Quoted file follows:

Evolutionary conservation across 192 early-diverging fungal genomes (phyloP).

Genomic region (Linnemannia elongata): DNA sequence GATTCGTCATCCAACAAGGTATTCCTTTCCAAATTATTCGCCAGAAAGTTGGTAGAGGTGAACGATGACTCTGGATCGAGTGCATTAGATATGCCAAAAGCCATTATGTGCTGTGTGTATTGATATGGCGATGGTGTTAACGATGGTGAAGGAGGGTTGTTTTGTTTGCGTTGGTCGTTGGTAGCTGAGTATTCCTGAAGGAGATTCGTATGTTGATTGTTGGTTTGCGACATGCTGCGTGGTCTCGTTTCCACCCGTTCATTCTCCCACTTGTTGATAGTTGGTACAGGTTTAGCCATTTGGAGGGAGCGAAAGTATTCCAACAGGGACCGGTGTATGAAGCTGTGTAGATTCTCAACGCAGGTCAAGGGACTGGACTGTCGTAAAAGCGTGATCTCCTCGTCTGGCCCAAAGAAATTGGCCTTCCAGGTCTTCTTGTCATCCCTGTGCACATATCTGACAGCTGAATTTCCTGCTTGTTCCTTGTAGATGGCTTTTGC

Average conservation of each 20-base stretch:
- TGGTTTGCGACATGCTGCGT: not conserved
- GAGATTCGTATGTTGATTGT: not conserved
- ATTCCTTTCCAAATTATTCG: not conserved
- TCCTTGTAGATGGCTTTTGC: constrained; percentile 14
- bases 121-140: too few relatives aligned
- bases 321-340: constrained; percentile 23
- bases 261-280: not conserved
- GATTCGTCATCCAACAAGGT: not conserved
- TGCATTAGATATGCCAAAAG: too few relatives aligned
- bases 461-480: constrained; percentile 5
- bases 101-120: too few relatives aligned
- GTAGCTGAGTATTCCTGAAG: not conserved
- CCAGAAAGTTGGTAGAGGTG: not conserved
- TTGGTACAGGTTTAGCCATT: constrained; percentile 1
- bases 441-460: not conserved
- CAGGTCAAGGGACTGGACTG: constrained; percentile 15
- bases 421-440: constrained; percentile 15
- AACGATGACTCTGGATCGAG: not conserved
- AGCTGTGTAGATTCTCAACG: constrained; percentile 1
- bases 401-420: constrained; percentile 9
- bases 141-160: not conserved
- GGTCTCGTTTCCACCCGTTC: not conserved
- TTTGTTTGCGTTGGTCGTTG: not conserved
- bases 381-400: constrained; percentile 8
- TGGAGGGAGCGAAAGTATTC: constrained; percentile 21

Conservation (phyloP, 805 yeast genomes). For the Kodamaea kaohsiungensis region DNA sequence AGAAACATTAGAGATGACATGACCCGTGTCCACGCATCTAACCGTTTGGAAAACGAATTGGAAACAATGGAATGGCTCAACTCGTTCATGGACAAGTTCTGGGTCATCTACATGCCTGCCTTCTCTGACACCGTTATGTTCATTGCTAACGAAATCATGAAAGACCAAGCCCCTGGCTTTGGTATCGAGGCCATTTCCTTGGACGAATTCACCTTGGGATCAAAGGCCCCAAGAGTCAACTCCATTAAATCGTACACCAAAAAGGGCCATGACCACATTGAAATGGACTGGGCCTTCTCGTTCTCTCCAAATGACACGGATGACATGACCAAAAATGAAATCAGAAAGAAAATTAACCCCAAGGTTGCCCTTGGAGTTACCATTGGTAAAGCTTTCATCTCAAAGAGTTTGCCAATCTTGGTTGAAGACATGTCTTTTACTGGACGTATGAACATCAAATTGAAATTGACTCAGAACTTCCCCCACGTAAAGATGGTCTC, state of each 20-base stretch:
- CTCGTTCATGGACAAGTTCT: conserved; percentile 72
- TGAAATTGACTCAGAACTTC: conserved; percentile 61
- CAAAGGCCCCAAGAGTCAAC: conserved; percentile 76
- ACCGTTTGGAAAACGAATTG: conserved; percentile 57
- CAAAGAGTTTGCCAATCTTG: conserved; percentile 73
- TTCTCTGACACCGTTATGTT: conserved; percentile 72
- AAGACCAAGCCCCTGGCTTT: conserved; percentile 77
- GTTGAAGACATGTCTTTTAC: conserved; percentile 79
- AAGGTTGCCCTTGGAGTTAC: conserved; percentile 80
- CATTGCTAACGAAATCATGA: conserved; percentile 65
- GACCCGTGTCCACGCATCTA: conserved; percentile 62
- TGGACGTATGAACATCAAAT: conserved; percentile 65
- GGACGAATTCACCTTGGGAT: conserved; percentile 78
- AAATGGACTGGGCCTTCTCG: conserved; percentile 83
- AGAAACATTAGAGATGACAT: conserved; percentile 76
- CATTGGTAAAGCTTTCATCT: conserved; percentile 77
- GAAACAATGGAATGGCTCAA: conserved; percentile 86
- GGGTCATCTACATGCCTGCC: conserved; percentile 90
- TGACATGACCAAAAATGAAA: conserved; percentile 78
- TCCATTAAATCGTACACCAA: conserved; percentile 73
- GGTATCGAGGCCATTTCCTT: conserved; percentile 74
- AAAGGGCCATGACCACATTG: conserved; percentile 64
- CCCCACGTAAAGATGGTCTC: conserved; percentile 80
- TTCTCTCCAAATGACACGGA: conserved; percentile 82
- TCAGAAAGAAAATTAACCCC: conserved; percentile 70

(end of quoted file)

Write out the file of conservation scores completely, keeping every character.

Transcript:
Evolutionary conservation across 192 early-diverging fungal genomes (phyloP).

Genomic region (Linnemannia elongata): DNA sequence GATTCGTCATCCAACAAGGTATTCCTTTCCAAATTATTCGCCAGAAAGTTGGTAGAGGTGAACGATGACTCTGGATCGAGTGCATTAGATATGCCAAAAGCCATTATGTGCTGTGTGTATTGATATGGCGATGGTGTTAACGATGGTGAAGGAGGGTTGTTTTGTTTGCGTTGGTCGTTGGTAGCTGAGTATTCCTGAAGGAGATTCGTATGTTGATTGTTGGTTTGCGACATGCTGCGTGGTCTCGTTTCCACCCGTTCATTCTCCCACTTGTTGATAGTTGGTACAGGTTTAGCCATTTGGAGGGAGCGAAAGTATTCCAACAGGGACCGGTGTATGAAGCTGTGTAGATTCTCAACGCAGGTCAAGGGACTGGACTGTCGTAAAAGCGTGATCTCCTCGTCTGGCCCAAAGAAATTGGCCTTCCAGGTCTTCTTGTCATCCCTGTGCACATATCTGACAGCTGAATTTCCTGCTTGTTCCTTGTAGATGGCTTTTGC

Average conservation of each 20-base stretch:
- TGGTTTGCGACATGCTGCGT: not conserved
- GAGATTCGTATGTTGATTGT: not conserved
- ATTCCTTTCCAAATTATTCG: not conserved
- TCCTTGTAGATGGCTTTTGC: constrained; percentile 14
- bases 121-140: too few relatives aligned
- bases 321-340: constrained; percentile 23
- bases 261-280: not conserved
- GATTCGTCATCCAACAAGGT: not conserved
- TGCATTAGATATGCCAAAAG: too few relatives aligned
- bases 461-480: constrained; percentile 5
- bases 101-120: too few relatives aligned
- GTAGCTGAGTATTCCTGAAG: not conserved
- CCAGAAAGTTGGTAGAGGTG: not conserved
- TTGGTACAGGTTTAGCCATT: constrained; percentile 1
- bases 441-460: not conserved
- CAGGTCAAGGGACTGGACTG: constrained; percentile 15
- bases 421-440: constrained; percentile 15
- AACGATGACTCTGGATCGAG: not conserved
- AGCTGTGTAGATTCTCAACG: constrained; percentile 1
- bases 401-420: constrained; percentile 9
- bases 141-160: not conserved
- GGTCTCGTTTCCACCCGTTC: not conserved
- TTTGTTTGCGTTGGTCGTTG: not conserved
- bases 381-400: constrained; percentile 8
- TGGAGGGAGCGAAAGTATTC: constrained; percentile 21

Conservation (phyloP, 805 yeast genomes). For the Kodamaea kaohsiungensis region DNA sequence AGAAACATTAGAGATGACATGACCCGTGTCCACGCATCTAACCGTTTGGAAAACGAATTGGAAACAATGGAATGGCTCAACTCGTTCATGGACAAGTTCTGGGTCATCTACATGCCTGCCTTCTCTGACACCGTTATGTTCATTGCTAACGAAATCATGAAAGACCAAGCCCCTGGCTTTGGTATCGAGGCCATTTCCTTGGACGAATTCACCTTGGGATCAAAGGCCCCAAGAGTCAACTCCATTAAATCGTACACCAAAAAGGGCCATGACCACATTGAAATGGACTGGGCCTTCTCGTTCTCTCCAAATGACACGGATGACATGACCAAAAATGAAATCAGAAAGAAAATTAACCCCAAGGTTGCCCTTGGAGTTACCATTGGTAAAGCTTTCATCTCAAAGAGTTTGCCAATCTTGGTTGAAGACATGTCTTTTACTGGACGTATGAACATCAAATTGAAATTGACTCAGAACTTCCCCCACGTAAAGATGGTCTC, state of each 20-base stretch:
- CTCGTTCATGGACAAGTTCT: conserved; percentile 72
- TGAAATTGACTCAGAACTTC: conserved; percentile 61
- CAAAGGCCCCAAGAGTCAAC: conserved; percentile 76
- ACCGTTTGGAAAACGAATTG: conserved; percentile 57
- CAAAGAGTTTGCCAATCTTG: conserved; percentile 73
- TTCTCTGACACCGTTATGTT: conserved; percentile 72
- AAGACCAAGCCCCTGGCTTT: conserved; percentile 77
- GTTGAAGACATGTCTTTTAC: conserved; percentile 79
- AAGGTTGCCCTTGGAGTTAC: conserved; percentile 80
- CATTGCTAACGAAATCATGA: conserved; percentile 65
- GACCCGTGTCCACGCATCTA: conserved; percentile 62
- TGGACGTATGAACATCAAAT: conserved; percentile 65
- GGACGAATTCACCTTGGGAT: conserved; percentile 78
- AAATGGACTGGGCCTTCTCG: conserved; percentile 83
- AGAAACATTAGAGATGACAT: conserved; percentile 76
- CATTGGTAAAGCTTTCATCT: conserved; percentile 77
- GAAACAATGGAATGGCTCAA: conserved; percentile 86
- GGGTCATCTACATGCCTGCC: conserved; percentile 90
- TGACATGACCAAAAATGAAA: conserved; percentile 78
- TCCATTAAATCGTACACCAA: conserved; percentile 73
- GGTATCGAGGCCATTTCCTT: conserved; percentile 74
- AAAGGGCCATGACCACATTG: conserved; percentile 64
- CCCCACGTAAAGATGGTCTC: conserved; percentile 80
- TTCTCTCCAAATGACACGGA: conserved; percentile 82
- TCAGAAAGAAAATTAACCCC: conserved; percentile 70